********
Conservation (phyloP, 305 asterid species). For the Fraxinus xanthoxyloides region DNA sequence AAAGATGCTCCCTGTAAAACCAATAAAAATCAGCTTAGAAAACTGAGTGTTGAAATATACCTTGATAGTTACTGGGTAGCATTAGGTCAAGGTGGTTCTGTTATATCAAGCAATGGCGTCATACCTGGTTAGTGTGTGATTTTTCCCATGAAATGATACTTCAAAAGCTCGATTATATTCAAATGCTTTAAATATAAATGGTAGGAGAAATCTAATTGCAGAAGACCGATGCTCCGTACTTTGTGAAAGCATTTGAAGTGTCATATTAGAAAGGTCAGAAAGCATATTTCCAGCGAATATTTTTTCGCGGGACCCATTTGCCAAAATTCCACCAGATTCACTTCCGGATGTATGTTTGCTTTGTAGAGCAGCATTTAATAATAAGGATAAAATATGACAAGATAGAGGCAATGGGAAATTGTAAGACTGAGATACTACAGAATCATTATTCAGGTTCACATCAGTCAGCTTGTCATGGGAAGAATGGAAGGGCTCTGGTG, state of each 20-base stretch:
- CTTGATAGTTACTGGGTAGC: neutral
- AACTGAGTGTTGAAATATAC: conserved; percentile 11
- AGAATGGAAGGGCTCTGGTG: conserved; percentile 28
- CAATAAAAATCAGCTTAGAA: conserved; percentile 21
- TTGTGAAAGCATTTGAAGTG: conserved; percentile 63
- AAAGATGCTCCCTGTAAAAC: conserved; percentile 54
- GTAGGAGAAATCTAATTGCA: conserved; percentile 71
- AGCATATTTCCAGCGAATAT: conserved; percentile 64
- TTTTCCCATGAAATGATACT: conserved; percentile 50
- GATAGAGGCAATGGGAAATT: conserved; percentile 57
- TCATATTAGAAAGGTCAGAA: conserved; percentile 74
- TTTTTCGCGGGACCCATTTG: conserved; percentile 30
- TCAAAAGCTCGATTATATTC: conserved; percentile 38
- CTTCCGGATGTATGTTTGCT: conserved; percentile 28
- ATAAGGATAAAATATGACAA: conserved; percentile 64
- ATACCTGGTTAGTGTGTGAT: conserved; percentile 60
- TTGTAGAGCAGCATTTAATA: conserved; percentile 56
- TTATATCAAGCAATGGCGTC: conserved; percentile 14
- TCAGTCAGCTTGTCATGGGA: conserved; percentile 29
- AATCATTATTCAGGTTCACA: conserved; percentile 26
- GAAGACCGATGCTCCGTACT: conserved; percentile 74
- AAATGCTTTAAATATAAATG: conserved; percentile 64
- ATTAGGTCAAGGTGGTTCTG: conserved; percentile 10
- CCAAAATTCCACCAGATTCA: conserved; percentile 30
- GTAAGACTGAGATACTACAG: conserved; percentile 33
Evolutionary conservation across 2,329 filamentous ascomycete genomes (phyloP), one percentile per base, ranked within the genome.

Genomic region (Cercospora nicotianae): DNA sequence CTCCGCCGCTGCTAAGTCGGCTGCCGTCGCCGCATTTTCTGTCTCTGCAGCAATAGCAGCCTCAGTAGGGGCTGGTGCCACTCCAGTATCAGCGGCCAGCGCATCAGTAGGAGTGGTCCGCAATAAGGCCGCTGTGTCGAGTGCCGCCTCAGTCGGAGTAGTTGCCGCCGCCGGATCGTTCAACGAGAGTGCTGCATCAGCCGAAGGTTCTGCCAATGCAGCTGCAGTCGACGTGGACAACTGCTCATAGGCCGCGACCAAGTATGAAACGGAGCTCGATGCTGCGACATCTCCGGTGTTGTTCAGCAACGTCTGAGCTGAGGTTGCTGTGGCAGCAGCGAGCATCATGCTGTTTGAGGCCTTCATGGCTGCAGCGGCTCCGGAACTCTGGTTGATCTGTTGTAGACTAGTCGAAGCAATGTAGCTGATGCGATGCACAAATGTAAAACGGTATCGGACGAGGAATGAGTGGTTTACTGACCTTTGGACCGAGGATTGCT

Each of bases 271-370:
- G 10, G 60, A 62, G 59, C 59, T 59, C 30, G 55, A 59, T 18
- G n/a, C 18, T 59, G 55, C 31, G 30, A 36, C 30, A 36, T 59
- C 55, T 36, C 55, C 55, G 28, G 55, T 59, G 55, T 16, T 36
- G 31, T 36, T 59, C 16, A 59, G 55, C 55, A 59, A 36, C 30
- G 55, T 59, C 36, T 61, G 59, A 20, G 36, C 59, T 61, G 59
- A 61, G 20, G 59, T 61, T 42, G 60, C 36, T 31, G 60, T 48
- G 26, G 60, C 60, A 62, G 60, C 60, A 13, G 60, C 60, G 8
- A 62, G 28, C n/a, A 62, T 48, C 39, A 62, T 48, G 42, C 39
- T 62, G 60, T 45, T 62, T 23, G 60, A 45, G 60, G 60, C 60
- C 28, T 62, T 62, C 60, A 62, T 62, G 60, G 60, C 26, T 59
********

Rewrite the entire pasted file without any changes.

Conservation (phyloP, 305 asterid species). For the Fraxinus xanthoxyloides region DNA sequence AAAGATGCTCCCTGTAAAACCAATAAAAATCAGCTTAGAAAACTGAGTGTTGAAATATACCTTGATAGTTACTGGGTAGCATTAGGTCAAGGTGGTTCTGTTATATCAAGCAATGGCGTCATACCTGGTTAGTGTGTGATTTTTCCCATGAAATGATACTTCAAAAGCTCGATTATATTCAAATGCTTTAAATATAAATGGTAGGAGAAATCTAATTGCAGAAGACCGATGCTCCGTACTTTGTGAAAGCATTTGAAGTGTCATATTAGAAAGGTCAGAAAGCATATTTCCAGCGAATATTTTTTCGCGGGACCCATTTGCCAAAATTCCACCAGATTCACTTCCGGATGTATGTTTGCTTTGTAGAGCAGCATTTAATAATAAGGATAAAATATGACAAGATAGAGGCAATGGGAAATTGTAAGACTGAGATACTACAGAATCATTATTCAGGTTCACATCAGTCAGCTTGTCATGGGAAGAATGGAAGGGCTCTGGTG, state of each 20-base stretch:
- CTTGATAGTTACTGGGTAGC: neutral
- AACTGAGTGTTGAAATATAC: conserved; percentile 11
- AGAATGGAAGGGCTCTGGTG: conserved; percentile 28
- CAATAAAAATCAGCTTAGAA: conserved; percentile 21
- TTGTGAAAGCATTTGAAGTG: conserved; percentile 63
- AAAGATGCTCCCTGTAAAAC: conserved; percentile 54
- GTAGGAGAAATCTAATTGCA: conserved; percentile 71
- AGCATATTTCCAGCGAATAT: conserved; percentile 64
- TTTTCCCATGAAATGATACT: conserved; percentile 50
- GATAGAGGCAATGGGAAATT: conserved; percentile 57
- TCATATTAGAAAGGTCAGAA: conserved; percentile 74
- TTTTTCGCGGGACCCATTTG: conserved; percentile 30
- TCAAAAGCTCGATTATATTC: conserved; percentile 38
- CTTCCGGATGTATGTTTGCT: conserved; percentile 28
- ATAAGGATAAAATATGACAA: conserved; percentile 64
- ATACCTGGTTAGTGTGTGAT: conserved; percentile 60
- TTGTAGAGCAGCATTTAATA: conserved; percentile 56
- TTATATCAAGCAATGGCGTC: conserved; percentile 14
- TCAGTCAGCTTGTCATGGGA: conserved; percentile 29
- AATCATTATTCAGGTTCACA: conserved; percentile 26
- GAAGACCGATGCTCCGTACT: conserved; percentile 74
- AAATGCTTTAAATATAAATG: conserved; percentile 64
- ATTAGGTCAAGGTGGTTCTG: conserved; percentile 10
- CCAAAATTCCACCAGATTCA: conserved; percentile 30
- GTAAGACTGAGATACTACAG: conserved; percentile 33
Evolutionary conservation across 2,329 filamentous ascomycete genomes (phyloP), one percentile per base, ranked within the genome.

Genomic region (Cercospora nicotianae): DNA sequence CTCCGCCGCTGCTAAGTCGGCTGCCGTCGCCGCATTTTCTGTCTCTGCAGCAATAGCAGCCTCAGTAGGGGCTGGTGCCACTCCAGTATCAGCGGCCAGCGCATCAGTAGGAGTGGTCCGCAATAAGGCCGCTGTGTCGAGTGCCGCCTCAGTCGGAGTAGTTGCCGCCGCCGGATCGTTCAACGAGAGTGCTGCATCAGCCGAAGGTTCTGCCAATGCAGCTGCAGTCGACGTGGACAACTGCTCATAGGCCGCGACCAAGTATGAAACGGAGCTCGATGCTGCGACATCTCCGGTGTTGTTCAGCAACGTCTGAGCTGAGGTTGCTGTGGCAGCAGCGAGCATCATGCTGTTTGAGGCCTTCATGGCTGCAGCGGCTCCGGAACTCTGGTTGATCTGTTGTAGACTAGTCGAAGCAATGTAGCTGATGCGATGCACAAATGTAAAACGGTATCGGACGAGGAATGAGTGGTTTACTGACCTTTGGACCGAGGATTGCT

Each of bases 271-370:
- G 10, G 60, A 62, G 59, C 59, T 59, C 30, G 55, A 59, T 18
- G n/a, C 18, T 59, G 55, C 31, G 30, A 36, C 30, A 36, T 59
- C 55, T 36, C 55, C 55, G 28, G 55, T 59, G 55, T 16, T 36
- G 31, T 36, T 59, C 16, A 59, G 55, C 55, A 59, A 36, C 30
- G 55, T 59, C 36, T 61, G 59, A 20, G 36, C 59, T 61, G 59
- A 61, G 20, G 59, T 61, T 42, G 60, C 36, T 31, G 60, T 48
- G 26, G 60, C 60, A 62, G 60, C 60, A 13, G 60, C 60, G 8
- A 62, G 28, C n/a, A 62, T 48, C 39, A 62, T 48, G 42, C 39
- T 62, G 60, T 45, T 62, T 23, G 60, A 45, G 60, G 60, C 60
- C 28, T 62, T 62, C 60, A 62, T 62, G 60, G 60, C 26, T 59